18. How does a fiscal funding clause (i.e. a clause that allows the lease to be terminated if funding is no longer available) impact the determination of the lease term?

A fiscal funding clause should only factor into the determination of the lease term if it’s reasonably certain the clause will be exercised (paragraph 13 of Statement 87).

19. What does it mean to consider an asset for impairment under GASB 42?

If any of the impairment indicators listed in paragraph 9 of GASB 42 — including physical damage or obsolescence — are present, a lessee may need to reduce the value of the lease asset (paragraph 34 of GASB 87).

Each year, you’ll also need to consider if there were any events that would trigger the remeasurement of existing leases.

20. For enterprise funds, should income from leases be reported as operating income?

Paragraph 102 of GASB 34 already requires governments to establish a policy that defines operating revenues and expenses that is appropriate to the nature of the activity being reported and to disclose it along with other significant accounting policies in the footnotes to the financial statements. The first step would be to apply your existing policy to the lease transaction. Also note that unless you’re recording lease income for the first time, this determination has likely already been made for your existing leases, but may be worth revisiting.

21. Do the lessor and lessee have to work together on these calculations? Or will there be instances where different amounts are recorded on the lessee and lessor statements?

There is no requirement in GAAP that the two parties have to collaborate on the accounting. Therefore, it’s possible the two parties will arrive at slightly different conclusions regarding the discount rate, the probability of options being exercised, or other assumptions. Each entities’ assumptions will need to be evaluated on their own merits.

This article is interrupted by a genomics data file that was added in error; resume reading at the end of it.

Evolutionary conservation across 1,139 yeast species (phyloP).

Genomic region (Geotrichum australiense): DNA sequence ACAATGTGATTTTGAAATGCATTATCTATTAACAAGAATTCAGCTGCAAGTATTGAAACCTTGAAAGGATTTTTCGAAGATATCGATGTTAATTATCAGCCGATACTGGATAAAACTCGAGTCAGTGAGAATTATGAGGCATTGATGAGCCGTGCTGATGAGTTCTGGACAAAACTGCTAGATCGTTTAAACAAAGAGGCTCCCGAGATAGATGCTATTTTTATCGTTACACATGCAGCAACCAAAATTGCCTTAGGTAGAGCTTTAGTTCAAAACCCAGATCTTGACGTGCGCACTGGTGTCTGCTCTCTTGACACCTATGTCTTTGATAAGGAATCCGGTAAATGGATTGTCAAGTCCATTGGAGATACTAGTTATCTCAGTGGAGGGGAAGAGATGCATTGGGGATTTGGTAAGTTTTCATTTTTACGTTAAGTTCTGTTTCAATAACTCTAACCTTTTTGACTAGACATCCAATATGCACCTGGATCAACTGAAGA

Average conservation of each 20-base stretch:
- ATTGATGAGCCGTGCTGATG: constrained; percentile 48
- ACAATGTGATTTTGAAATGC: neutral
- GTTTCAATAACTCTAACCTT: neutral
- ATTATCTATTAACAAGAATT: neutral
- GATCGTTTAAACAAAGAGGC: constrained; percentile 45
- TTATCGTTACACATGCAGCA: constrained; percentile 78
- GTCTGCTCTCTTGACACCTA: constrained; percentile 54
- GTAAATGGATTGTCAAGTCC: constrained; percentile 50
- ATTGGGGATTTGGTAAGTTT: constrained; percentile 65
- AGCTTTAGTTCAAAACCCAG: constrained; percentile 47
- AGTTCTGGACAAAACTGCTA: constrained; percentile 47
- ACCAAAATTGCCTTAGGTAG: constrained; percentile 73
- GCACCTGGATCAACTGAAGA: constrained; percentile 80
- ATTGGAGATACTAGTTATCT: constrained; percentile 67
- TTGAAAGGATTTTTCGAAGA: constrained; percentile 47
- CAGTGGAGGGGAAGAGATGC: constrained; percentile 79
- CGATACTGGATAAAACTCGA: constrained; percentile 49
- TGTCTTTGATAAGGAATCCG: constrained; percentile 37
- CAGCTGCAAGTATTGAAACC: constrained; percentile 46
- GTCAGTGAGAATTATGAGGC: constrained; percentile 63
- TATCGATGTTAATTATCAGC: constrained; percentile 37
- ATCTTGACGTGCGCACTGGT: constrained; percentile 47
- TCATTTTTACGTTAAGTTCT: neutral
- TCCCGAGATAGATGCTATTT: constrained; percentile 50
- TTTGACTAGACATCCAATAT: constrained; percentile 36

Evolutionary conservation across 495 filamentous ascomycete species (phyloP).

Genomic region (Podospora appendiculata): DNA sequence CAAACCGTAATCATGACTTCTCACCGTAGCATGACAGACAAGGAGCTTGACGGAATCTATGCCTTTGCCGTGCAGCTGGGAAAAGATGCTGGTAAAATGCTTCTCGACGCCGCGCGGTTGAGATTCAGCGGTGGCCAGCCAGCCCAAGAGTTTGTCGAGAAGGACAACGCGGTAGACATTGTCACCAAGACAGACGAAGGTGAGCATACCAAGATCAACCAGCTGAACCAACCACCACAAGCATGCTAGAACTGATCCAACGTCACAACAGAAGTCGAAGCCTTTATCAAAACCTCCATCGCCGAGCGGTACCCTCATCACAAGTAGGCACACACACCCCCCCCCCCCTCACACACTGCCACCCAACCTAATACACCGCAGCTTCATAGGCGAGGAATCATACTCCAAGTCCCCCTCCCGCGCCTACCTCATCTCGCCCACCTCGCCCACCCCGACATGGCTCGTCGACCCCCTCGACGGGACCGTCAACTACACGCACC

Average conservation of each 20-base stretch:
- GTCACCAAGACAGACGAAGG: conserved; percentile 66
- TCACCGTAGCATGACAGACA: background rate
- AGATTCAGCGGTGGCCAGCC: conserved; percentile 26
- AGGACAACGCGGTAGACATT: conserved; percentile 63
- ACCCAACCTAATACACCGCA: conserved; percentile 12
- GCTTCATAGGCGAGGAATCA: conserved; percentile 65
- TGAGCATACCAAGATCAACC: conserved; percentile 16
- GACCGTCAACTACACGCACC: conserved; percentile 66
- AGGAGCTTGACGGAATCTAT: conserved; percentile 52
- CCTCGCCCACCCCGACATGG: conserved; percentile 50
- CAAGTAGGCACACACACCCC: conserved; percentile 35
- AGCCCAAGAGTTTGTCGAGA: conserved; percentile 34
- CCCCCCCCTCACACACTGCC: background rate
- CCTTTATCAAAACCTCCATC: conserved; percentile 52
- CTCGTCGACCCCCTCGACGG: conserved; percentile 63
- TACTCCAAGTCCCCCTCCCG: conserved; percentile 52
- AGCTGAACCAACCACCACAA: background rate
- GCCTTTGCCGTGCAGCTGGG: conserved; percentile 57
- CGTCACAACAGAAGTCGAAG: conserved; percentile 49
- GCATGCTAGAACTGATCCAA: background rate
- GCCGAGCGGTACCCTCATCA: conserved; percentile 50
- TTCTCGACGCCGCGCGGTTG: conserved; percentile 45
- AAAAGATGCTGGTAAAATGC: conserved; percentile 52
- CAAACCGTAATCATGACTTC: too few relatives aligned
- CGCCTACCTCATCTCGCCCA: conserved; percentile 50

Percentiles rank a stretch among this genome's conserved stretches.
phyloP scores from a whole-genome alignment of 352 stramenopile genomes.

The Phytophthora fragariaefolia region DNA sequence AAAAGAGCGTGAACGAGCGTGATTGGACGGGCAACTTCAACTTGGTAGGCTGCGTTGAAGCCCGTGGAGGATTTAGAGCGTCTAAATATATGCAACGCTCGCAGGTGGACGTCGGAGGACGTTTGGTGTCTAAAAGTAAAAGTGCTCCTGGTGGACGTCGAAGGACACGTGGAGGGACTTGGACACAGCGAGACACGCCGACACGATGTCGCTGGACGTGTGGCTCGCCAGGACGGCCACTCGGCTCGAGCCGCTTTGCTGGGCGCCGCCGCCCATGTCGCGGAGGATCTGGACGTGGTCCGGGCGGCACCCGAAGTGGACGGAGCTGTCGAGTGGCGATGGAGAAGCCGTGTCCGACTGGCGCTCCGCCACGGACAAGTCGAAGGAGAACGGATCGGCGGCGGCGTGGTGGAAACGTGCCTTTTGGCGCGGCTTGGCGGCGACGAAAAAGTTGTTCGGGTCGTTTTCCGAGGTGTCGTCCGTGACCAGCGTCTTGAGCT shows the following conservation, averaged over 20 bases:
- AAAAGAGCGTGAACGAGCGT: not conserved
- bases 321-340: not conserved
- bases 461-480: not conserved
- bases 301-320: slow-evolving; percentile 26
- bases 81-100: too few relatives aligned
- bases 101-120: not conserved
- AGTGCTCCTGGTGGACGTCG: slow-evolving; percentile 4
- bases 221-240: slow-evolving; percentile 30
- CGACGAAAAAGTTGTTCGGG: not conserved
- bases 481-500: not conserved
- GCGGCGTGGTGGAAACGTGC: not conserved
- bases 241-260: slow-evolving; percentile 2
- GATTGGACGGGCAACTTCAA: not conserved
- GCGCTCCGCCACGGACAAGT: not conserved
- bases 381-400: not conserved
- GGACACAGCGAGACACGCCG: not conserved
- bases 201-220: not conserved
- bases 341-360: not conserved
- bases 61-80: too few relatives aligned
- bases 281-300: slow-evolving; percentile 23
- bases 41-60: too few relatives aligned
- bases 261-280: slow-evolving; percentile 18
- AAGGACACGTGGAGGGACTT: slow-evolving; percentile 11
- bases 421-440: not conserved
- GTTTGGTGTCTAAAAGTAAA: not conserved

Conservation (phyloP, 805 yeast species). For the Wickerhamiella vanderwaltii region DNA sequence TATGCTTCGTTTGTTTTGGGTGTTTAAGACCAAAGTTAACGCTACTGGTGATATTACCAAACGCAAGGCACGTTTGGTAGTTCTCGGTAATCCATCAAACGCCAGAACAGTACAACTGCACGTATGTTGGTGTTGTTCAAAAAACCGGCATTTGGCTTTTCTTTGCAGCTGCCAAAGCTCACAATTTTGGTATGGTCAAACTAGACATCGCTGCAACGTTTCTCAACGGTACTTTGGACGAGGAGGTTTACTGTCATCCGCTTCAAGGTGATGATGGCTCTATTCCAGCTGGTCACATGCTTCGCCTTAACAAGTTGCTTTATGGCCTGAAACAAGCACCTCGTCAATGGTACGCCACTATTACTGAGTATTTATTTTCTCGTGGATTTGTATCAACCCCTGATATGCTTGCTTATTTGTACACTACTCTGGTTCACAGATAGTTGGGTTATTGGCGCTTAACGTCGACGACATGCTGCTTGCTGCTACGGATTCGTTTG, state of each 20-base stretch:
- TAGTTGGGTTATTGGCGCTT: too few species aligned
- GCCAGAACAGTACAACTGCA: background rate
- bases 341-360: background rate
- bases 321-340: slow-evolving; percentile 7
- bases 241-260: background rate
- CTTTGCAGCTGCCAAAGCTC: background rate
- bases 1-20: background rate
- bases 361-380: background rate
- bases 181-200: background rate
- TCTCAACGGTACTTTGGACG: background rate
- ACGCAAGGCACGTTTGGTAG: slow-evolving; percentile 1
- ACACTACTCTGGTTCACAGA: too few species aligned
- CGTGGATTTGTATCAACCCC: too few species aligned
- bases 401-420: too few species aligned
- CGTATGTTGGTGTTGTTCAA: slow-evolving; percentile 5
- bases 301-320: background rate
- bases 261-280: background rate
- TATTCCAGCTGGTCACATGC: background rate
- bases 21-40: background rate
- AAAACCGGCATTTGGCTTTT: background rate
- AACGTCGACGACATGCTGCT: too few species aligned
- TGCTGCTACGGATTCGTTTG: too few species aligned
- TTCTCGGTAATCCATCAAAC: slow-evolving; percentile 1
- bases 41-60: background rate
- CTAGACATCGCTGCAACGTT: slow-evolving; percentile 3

22. For disclosure purposes, do we have to create new footnotes for leases, or can we include the required disclosures in our capital asset footnote?

You have the option to take either approach.

23. When budgeting my revenue from leases, can I just assume it will equal the cash payments?

Depending on the level of precision needed for your budget, that may be a reasonable approximation, but remember that the revenue won’t be recognized on a cash basis. Lessors have two revenue components from leases: interest income and lease revenue. Since interest income is a function of the discount rate and the lease receivable, the interest is higher in the earlier periods and goes down over time (like a mortgage). Meanwhile, the deferred inflows of resources recorded at the beginning of the lease are required to be amortized in a “systematic and rational manner” (per paragraph 54 of GASB 87). This guidance is subject to interpretation, but most organizations will likely opt to use a straight-line approach. This is why revenue recognition won’t necessarily equate to cash received.

24. If we aren’t issuing comparative financial statements, do we still have to retrospectively apply GASB 87?

It’s still necessary to restate the beginning net position as if GASB 87 had been effective at the start of the year (paragraph 93 of Statement 87).

25. What tools or other assistance do you recommend with the implementation?

We recommend that organizations first determine the potential impact of the lease standard. Understanding the population of leases that need to be analyzed is a good starting point. Those organizations with smaller numbers of agreements to be analyzed might be able to keep the work in-house, whereas other organizations with a large number of agreements may need to reach out for some extra assistance.

To help analyze and track the leases, some organizations may elect to purchase some type of lease software. Others may have access to a free tool or decide to perform their own calculations using an excel-based tool or template.

If you haven’t done so already, start preparing now. Implementing GASB 87 will require a lot of your organization’s time and effort. As you continue to think about this new standard and start in on the implementation, please reach out to our experts if you have additional questions or would like to discuss any of these topics further.